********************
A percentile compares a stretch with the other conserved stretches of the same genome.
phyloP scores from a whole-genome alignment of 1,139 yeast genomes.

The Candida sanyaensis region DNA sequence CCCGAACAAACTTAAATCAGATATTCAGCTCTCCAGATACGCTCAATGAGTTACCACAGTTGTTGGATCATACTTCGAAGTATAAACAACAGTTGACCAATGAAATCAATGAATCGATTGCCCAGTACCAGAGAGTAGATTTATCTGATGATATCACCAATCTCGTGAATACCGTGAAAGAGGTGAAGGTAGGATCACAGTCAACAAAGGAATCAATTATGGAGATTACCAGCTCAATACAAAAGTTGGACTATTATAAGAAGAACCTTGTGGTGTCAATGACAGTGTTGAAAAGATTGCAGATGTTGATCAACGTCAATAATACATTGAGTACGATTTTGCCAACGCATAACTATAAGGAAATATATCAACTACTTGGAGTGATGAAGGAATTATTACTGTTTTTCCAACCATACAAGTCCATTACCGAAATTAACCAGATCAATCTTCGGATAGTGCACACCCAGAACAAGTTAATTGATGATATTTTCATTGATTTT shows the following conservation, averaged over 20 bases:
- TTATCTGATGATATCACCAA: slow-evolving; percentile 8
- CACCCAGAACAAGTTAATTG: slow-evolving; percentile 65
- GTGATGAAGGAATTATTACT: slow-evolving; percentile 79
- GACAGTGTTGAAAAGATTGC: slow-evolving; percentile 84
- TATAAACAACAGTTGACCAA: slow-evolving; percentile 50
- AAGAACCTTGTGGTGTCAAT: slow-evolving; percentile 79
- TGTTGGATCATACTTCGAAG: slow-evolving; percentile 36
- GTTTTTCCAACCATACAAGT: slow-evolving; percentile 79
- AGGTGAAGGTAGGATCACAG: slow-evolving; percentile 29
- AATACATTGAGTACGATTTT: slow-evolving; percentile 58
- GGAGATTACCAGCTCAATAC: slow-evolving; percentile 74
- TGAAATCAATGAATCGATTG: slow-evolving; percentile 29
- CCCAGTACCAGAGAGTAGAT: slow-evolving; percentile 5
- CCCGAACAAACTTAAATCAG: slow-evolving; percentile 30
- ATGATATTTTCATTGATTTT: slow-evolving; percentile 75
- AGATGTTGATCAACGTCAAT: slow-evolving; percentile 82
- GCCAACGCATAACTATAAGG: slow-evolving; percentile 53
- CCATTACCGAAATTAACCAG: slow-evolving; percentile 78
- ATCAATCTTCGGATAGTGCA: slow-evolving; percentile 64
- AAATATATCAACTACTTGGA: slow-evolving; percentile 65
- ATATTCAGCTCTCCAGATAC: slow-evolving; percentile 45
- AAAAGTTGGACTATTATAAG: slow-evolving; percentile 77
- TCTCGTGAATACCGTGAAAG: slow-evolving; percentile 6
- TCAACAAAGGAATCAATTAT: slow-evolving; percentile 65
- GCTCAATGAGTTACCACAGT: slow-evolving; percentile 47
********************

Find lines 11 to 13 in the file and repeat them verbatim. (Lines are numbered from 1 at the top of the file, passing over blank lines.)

- GTTTTTCCAACCATACAAGT: slow-evolving; percentile 79
- AGGTGAAGGTAGGATCACAG: slow-evolving; percentile 29
- AATACATTGAGTACGATTTT: slow-evolving; percentile 58